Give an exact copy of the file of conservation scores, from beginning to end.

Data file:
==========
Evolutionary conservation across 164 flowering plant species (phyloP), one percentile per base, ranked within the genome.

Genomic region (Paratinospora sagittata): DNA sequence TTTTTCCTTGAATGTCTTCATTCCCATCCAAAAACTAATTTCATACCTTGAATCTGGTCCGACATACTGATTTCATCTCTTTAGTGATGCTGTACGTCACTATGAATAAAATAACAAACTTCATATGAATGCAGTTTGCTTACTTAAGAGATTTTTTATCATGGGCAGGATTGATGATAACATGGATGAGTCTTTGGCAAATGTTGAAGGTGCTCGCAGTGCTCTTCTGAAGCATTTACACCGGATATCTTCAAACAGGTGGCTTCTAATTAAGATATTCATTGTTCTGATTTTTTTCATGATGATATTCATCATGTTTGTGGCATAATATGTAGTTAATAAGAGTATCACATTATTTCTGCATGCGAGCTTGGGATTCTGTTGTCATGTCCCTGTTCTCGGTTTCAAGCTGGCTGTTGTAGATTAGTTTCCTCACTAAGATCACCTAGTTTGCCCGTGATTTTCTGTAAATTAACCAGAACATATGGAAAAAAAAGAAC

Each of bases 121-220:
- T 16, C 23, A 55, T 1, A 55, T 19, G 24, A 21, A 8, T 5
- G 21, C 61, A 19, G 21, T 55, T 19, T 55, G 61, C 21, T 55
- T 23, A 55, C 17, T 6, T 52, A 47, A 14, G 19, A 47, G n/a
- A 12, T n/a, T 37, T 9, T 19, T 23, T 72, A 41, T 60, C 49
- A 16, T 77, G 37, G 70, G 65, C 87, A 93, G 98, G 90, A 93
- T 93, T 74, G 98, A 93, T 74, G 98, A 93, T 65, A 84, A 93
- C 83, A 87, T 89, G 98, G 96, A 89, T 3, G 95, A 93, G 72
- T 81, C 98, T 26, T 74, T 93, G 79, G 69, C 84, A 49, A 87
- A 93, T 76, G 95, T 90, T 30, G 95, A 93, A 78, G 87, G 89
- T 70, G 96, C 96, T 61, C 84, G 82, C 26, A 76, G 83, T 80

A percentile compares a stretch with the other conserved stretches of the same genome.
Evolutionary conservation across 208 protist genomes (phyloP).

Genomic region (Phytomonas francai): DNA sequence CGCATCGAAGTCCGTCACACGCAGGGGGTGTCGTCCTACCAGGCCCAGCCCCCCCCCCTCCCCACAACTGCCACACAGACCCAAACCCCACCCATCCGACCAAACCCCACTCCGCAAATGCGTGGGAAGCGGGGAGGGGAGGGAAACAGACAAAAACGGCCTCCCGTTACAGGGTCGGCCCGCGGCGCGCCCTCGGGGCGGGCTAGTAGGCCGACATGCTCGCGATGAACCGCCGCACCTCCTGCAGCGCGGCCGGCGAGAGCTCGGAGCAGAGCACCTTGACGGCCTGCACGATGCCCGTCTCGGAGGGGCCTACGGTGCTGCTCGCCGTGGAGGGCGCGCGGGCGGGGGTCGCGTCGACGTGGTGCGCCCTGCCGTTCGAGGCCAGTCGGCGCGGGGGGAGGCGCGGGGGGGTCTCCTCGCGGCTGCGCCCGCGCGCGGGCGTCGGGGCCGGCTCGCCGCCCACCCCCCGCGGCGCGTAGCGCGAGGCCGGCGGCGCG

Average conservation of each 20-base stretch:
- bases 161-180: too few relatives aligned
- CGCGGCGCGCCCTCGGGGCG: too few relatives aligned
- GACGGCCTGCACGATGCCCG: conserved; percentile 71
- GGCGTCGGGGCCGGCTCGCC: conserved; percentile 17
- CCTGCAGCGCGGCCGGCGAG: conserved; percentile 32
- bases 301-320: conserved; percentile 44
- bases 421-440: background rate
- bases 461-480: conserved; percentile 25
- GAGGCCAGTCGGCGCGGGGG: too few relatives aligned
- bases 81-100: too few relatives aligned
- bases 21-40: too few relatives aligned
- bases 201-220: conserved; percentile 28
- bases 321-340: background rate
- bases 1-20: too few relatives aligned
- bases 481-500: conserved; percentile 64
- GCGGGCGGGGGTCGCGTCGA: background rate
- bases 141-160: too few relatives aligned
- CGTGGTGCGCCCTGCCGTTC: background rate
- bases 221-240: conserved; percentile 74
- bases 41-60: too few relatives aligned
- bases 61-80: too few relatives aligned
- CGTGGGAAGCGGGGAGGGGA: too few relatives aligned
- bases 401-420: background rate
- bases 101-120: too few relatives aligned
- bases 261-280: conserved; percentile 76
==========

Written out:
Evolutionary conservation across 164 flowering plant species (phyloP), one percentile per base, ranked within the genome.

Genomic region (Paratinospora sagittata): DNA sequence TTTTTCCTTGAATGTCTTCATTCCCATCCAAAAACTAATTTCATACCTTGAATCTGGTCCGACATACTGATTTCATCTCTTTAGTGATGCTGTACGTCACTATGAATAAAATAACAAACTTCATATGAATGCAGTTTGCTTACTTAAGAGATTTTTTATCATGGGCAGGATTGATGATAACATGGATGAGTCTTTGGCAAATGTTGAAGGTGCTCGCAGTGCTCTTCTGAAGCATTTACACCGGATATCTTCAAACAGGTGGCTTCTAATTAAGATATTCATTGTTCTGATTTTTTTCATGATGATATTCATCATGTTTGTGGCATAATATGTAGTTAATAAGAGTATCACATTATTTCTGCATGCGAGCTTGGGATTCTGTTGTCATGTCCCTGTTCTCGGTTTCAAGCTGGCTGTTGTAGATTAGTTTCCTCACTAAGATCACCTAGTTTGCCCGTGATTTTCTGTAAATTAACCAGAACATATGGAAAAAAAAGAAC

Each of bases 121-220:
- T 16, C 23, A 55, T 1, A 55, T 19, G 24, A 21, A 8, T 5
- G 21, C 61, A 19, G 21, T 55, T 19, T 55, G 61, C 21, T 55
- T 23, A 55, C 17, T 6, T 52, A 47, A 14, G 19, A 47, G n/a
- A 12, T n/a, T 37, T 9, T 19, T 23, T 72, A 41, T 60, C 49
- A 16, T 77, G 37, G 70, G 65, C 87, A 93, G 98, G 90, A 93
- T 93, T 74, G 98, A 93, T 74, G 98, A 93, T 65, A 84, A 93
- C 83, A 87, T 89, G 98, G 96, A 89, T 3, G 95, A 93, G 72
- T 81, C 98, T 26, T 74, T 93, G 79, G 69, C 84, A 49, A 87
- A 93, T 76, G 95, T 90, T 30, G 95, A 93, A 78, G 87, G 89
- T 70, G 96, C 96, T 61, C 84, G 82, C 26, A 76, G 83, T 80

A percentile compares a stretch with the other conserved stretches of the same genome.
Evolutionary conservation across 208 protist genomes (phyloP).

Genomic region (Phytomonas francai): DNA sequence CGCATCGAAGTCCGTCACACGCAGGGGGTGTCGTCCTACCAGGCCCAGCCCCCCCCCCTCCCCACAACTGCCACACAGACCCAAACCCCACCCATCCGACCAAACCCCACTCCGCAAATGCGTGGGAAGCGGGGAGGGGAGGGAAACAGACAAAAACGGCCTCCCGTTACAGGGTCGGCCCGCGGCGCGCCCTCGGGGCGGGCTAGTAGGCCGACATGCTCGCGATGAACCGCCGCACCTCCTGCAGCGCGGCCGGCGAGAGCTCGGAGCAGAGCACCTTGACGGCCTGCACGATGCCCGTCTCGGAGGGGCCTACGGTGCTGCTCGCCGTGGAGGGCGCGCGGGCGGGGGTCGCGTCGACGTGGTGCGCCCTGCCGTTCGAGGCCAGTCGGCGCGGGGGGAGGCGCGGGGGGGTCTCCTCGCGGCTGCGCCCGCGCGCGGGCGTCGGGGCCGGCTCGCCGCCCACCCCCCGCGGCGCGTAGCGCGAGGCCGGCGGCGCG

Average conservation of each 20-base stretch:
- bases 161-180: too few relatives aligned
- CGCGGCGCGCCCTCGGGGCG: too few relatives aligned
- GACGGCCTGCACGATGCCCG: conserved; percentile 71
- GGCGTCGGGGCCGGCTCGCC: conserved; percentile 17
- CCTGCAGCGCGGCCGGCGAG: conserved; percentile 32
- bases 301-320: conserved; percentile 44
- bases 421-440: background rate
- bases 461-480: conserved; percentile 25
- GAGGCCAGTCGGCGCGGGGG: too few relatives aligned
- bases 81-100: too few relatives aligned
- bases 21-40: too few relatives aligned
- bases 201-220: conserved; percentile 28
- bases 321-340: background rate
- bases 1-20: too few relatives aligned
- bases 481-500: conserved; percentile 64
- GCGGGCGGGGGTCGCGTCGA: background rate
- bases 141-160: too few relatives aligned
- CGTGGTGCGCCCTGCCGTTC: background rate
- bases 221-240: conserved; percentile 74
- bases 41-60: too few relatives aligned
- bases 61-80: too few relatives aligned
- CGTGGGAAGCGGGGAGGGGA: too few relatives aligned
- bases 401-420: background rate
- bases 101-120: too few relatives aligned
- bases 261-280: conserved; percentile 76